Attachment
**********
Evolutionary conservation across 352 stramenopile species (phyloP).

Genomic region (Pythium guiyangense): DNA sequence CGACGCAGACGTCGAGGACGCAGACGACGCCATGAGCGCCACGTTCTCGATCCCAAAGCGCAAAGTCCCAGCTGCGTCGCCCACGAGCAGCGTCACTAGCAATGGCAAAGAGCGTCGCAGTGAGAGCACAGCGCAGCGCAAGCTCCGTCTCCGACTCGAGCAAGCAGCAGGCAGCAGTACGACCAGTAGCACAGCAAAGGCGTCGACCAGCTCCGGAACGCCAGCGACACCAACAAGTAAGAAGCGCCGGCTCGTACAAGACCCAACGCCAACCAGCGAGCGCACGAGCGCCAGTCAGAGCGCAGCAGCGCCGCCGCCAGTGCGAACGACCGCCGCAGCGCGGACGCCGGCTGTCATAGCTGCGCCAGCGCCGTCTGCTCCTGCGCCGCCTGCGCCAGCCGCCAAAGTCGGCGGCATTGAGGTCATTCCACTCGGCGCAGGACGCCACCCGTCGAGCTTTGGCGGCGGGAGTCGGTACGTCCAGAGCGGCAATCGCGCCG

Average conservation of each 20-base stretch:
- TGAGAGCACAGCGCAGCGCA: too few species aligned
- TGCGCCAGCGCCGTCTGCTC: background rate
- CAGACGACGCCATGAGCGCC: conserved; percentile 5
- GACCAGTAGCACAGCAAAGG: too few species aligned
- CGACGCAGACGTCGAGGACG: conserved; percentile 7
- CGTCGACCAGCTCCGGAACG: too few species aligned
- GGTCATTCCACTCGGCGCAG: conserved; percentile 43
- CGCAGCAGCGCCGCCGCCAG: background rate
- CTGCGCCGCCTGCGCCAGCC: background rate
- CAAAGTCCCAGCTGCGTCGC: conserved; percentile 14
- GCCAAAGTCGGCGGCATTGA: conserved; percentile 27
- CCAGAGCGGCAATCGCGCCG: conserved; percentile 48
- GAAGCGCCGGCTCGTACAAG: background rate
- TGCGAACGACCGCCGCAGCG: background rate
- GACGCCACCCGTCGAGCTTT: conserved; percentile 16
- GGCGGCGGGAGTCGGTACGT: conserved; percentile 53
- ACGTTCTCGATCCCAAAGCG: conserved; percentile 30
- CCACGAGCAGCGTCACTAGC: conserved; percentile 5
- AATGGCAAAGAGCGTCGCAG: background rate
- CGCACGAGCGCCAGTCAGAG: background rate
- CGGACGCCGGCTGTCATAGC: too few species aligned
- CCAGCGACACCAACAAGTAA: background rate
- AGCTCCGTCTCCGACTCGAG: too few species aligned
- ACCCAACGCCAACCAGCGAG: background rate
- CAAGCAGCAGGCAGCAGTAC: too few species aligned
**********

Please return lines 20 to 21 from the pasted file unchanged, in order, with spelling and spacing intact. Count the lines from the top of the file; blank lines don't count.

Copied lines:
- ACGTTCTCGATCCCAAAGCG: conserved; percentile 30
- CCACGAGCAGCGTCACTAGC: conserved; percentile 5